Provide a list of advantages with a brief description of each advantage so I can further understand why this type of method is gaining prominence in research. Conversely, provide a list of disadvantages to explain why critics say using quantitative or qualitative should be used in a stand alone fashion. Additionally, why has mixed methodology become so popular in research. What is the history of methodology? A comprehensive look is much appreciated.© BrainMass Inc. brainmass.com March 22, 2019, 2:36 am ad1c9bdddf
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Firstly, looking at what the term means is the beginning starting point. Normally, exploratory, constructive, or empirical research systems are single focused; that is, only "one" method is used to explore a topic. Yet, in contrast, the multiple system, which Wiki terms, "Multimethodology, mixed methods research, compatibility thesis, or pragmatist paradigm is an approach to professional research that COMBINES the collection and analysis of quantitative and qualitative data..."
The history of mixed methodology evolved over time with researchers using a wide variety of methods to produce results. Tashakkori & Teddlie (1998) says, "Mixed methods began with the assumption that investigators, in understanding the social and health world, gather evidence based on the nature of the question and theoretical orientation. Social inquiry is targeted toward various sources and many levels that influence a given problem (e.g., policies, organizations, family, individual). Quantitative (mainly deductive) methods are ideal for measuring pervasiveness of "known" phenomena and central patterns of association, including inferences of causality. Qualitative (mainly inductive) methods allow for identification of previously unknown processes, explanations of why and how phenomena occur, and the range of their effects (Pasick et al., 2009). Mixed methods research, then, is more than simply collecting qualitative data from interviews, or collecting multiple forms of qualitative evidence (e.g., observations and interviews) or multiple types of quantitative evidence (e.g., surveys and diagnostic tests). It involves the intentional collection of both quantitative and qualitative data and the combination of the strengths of each to answer research questions."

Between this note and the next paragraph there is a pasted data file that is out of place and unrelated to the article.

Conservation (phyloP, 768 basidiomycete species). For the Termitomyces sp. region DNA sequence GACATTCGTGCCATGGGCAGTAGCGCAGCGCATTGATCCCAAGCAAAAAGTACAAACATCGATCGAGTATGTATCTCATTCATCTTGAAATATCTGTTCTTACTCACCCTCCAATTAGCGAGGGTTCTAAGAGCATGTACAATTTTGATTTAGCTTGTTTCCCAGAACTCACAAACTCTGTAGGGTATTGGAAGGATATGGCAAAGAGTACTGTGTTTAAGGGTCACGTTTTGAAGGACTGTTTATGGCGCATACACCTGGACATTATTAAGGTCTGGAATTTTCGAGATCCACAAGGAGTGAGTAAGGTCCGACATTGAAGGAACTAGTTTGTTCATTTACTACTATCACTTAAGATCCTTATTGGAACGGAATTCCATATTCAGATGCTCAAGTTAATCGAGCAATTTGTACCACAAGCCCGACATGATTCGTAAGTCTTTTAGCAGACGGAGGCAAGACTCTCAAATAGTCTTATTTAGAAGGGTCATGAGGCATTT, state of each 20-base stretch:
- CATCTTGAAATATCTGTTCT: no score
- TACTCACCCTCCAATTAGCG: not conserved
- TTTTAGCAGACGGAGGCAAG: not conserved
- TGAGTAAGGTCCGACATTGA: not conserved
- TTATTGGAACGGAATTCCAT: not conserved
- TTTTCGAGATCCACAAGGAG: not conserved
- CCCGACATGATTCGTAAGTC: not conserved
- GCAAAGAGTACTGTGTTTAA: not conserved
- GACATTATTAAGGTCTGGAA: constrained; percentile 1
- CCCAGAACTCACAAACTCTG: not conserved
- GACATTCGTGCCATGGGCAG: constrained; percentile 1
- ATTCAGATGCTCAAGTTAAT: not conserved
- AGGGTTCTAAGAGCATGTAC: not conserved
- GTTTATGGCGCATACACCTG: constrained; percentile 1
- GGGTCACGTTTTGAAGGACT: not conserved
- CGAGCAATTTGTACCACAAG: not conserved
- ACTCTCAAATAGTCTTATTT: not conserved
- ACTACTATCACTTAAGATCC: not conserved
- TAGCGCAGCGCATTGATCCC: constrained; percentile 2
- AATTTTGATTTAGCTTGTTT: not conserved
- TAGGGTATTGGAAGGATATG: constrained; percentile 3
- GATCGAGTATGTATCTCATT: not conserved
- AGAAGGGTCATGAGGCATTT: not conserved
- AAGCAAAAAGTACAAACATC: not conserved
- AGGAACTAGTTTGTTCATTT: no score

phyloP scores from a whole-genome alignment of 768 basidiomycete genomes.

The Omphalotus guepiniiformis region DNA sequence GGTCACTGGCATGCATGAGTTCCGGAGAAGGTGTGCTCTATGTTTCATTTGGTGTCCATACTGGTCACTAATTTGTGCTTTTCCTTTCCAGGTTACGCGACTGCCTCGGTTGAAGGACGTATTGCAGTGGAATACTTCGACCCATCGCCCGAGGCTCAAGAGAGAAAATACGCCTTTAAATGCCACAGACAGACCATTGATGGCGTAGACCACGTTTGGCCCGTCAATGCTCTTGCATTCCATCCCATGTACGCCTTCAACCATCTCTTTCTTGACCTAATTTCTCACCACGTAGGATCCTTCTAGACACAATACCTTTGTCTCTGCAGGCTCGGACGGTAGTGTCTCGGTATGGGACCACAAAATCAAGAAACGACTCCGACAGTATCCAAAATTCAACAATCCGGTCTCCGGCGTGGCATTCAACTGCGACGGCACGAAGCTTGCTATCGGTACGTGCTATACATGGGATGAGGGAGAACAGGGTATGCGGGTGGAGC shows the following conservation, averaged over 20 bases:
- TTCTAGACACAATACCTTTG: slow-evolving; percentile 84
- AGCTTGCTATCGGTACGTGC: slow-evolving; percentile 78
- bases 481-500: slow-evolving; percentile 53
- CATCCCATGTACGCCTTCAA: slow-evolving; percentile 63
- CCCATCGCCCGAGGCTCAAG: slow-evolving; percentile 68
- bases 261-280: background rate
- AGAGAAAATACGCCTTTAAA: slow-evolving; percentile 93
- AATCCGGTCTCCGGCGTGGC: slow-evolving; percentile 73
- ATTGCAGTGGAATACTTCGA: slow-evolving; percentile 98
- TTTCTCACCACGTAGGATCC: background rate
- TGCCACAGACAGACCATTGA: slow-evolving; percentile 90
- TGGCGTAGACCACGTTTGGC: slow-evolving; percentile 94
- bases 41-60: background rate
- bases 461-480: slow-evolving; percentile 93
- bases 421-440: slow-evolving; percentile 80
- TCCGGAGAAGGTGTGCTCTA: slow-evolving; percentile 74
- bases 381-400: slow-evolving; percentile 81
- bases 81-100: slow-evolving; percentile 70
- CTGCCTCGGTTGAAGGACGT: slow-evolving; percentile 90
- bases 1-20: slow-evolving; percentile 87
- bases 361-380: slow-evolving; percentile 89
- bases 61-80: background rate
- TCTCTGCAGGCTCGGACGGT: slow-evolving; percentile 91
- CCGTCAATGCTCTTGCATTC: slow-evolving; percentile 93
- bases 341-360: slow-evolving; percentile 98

Source: Abbas Tashakkori, Charles Teddlie (1998) Mixed Methodology: Combining Qualitative and Quantitative Approaches
According to the US Government's National Institute for Health, "mixed methods research is defined as a [qualitative + quantitative] research approach or methodology [that]:
- Focus[es] on research questions that call for real-life contextual understandings, multi-level perspectives, and cultural influences;
- Employ[s] rigorous quantitative research assessing magnitude and frequency of constructs and rigorous qualitative research exploring the meaning and understanding of constructs;
- Utiliz[es] multiple methods (e.g., intervention trials and in-depth interviews);
- Intentionally integrat[es] or combining these methods to draw on the strengths of each; and
- Fram[es] the investigation within philosophical and theoretical positions."
Source: US Government's National Institute for Health (NIH): http://obssr.od.nih.gov/scientific_areas/methodology/mixed_methods_research/section2.aspx
Solution provides assistance and guidance with "mixed methodology" in research. A list of advantages with a brief description of each and why this type of method is gaining prominence is discussed. A list of disadvantages is jointly included to comprehend why critics say using quantitative or qualitative should be used in a stand alone fashion. Additionally, WHY has mixed methodology become so popular in research is considered, in conjunction with its origin or history.